EVERETT, Wash. -- The first addition to the Boeing 787 family has taken to the skies.
The 787-9 took off Tuesday morning from Paine Field, near the Everett factory where the plane was assembled.
After five hours in the air, the first 787-9 now has its first flight in the log book. The trip had pilots avoiding bad weather near the Canadian border and finding clear skies over Eastern Washington to perform a variety of basic tests.
Boeing vice president of 787 development Mark Jenks spoke to reporters at Boeing Field in Seattle, calling the outing, about as close to a flawless first flight as I could have imagined.
Boeing spokeswoman Kate Bergman said the 787-9 is 20 feet longer and can seat 40 more passengers than the original 787-8, which carries between 210 and 250 passengers. The new version of the Dreamliner also can carry more cargo and fly farther.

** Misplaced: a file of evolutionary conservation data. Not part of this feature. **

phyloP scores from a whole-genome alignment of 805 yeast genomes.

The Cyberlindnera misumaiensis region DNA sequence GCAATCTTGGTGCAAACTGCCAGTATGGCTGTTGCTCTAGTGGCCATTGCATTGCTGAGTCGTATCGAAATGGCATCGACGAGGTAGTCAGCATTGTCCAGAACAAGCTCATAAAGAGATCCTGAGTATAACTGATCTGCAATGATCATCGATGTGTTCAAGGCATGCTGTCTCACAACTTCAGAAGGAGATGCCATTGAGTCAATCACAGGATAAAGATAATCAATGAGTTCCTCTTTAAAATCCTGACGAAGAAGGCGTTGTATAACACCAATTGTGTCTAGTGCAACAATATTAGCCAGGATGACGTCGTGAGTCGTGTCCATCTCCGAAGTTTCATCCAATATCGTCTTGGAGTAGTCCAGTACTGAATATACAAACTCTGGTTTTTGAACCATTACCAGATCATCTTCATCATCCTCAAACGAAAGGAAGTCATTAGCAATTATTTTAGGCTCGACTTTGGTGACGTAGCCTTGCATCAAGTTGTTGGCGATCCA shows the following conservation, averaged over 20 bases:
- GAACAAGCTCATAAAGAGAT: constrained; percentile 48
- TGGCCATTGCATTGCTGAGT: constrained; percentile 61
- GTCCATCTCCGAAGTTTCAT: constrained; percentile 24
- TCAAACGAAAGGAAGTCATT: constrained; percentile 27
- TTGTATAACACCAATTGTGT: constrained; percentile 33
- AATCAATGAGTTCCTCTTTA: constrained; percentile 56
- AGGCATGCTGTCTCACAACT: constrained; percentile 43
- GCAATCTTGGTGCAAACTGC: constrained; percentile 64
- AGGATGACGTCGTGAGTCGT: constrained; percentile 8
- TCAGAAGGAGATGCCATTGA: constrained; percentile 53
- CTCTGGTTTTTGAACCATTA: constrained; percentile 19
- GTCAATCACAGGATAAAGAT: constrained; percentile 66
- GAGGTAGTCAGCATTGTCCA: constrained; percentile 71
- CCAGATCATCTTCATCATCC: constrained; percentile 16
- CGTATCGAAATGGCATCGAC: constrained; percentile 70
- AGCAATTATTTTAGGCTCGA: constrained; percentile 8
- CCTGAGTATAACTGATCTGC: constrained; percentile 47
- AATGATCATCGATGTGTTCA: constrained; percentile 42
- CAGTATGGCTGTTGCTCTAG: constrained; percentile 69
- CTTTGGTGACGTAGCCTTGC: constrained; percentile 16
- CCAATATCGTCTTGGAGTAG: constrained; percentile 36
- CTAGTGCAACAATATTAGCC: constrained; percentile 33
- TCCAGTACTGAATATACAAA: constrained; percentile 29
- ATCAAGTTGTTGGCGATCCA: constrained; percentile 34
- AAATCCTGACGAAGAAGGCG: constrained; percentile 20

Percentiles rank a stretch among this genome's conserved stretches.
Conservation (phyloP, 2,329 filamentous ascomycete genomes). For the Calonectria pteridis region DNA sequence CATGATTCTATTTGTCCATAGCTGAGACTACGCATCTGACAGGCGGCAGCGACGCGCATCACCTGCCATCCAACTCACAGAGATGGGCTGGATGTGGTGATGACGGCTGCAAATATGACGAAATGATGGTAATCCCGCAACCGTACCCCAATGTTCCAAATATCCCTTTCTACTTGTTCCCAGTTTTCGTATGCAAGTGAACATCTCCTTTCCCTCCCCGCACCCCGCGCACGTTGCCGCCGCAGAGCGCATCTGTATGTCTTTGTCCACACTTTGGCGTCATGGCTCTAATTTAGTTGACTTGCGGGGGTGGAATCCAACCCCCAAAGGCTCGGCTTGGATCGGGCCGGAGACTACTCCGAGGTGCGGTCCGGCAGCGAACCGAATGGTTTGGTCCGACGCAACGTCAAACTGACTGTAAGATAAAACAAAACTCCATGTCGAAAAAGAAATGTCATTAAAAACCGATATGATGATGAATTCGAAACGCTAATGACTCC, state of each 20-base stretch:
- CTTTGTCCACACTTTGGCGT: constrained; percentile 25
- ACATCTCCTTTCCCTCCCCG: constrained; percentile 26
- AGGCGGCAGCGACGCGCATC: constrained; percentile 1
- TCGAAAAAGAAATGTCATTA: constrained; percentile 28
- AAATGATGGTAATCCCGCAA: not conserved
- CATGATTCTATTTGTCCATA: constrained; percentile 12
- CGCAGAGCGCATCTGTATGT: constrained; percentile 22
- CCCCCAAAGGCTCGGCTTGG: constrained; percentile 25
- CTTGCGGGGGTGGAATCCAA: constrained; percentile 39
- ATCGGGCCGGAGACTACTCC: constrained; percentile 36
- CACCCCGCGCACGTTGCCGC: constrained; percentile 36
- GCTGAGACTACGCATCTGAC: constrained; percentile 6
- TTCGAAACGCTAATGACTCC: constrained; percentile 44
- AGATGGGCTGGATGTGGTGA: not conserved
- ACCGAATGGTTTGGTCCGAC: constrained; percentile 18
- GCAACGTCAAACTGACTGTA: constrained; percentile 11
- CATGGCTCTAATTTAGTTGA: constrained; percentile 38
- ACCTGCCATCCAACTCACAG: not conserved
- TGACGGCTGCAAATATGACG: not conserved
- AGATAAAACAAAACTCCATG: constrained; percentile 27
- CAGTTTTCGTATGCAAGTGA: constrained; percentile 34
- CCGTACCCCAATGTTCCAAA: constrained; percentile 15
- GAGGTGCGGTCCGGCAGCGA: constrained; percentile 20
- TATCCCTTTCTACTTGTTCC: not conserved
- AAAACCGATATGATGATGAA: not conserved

Bergman says the 787-9 has 388 firm orders, which account for 40 percent of all 787 orders.
After flight tests and certification the first 787-9 will be delivered next June to the launch customer, Air New Zealand.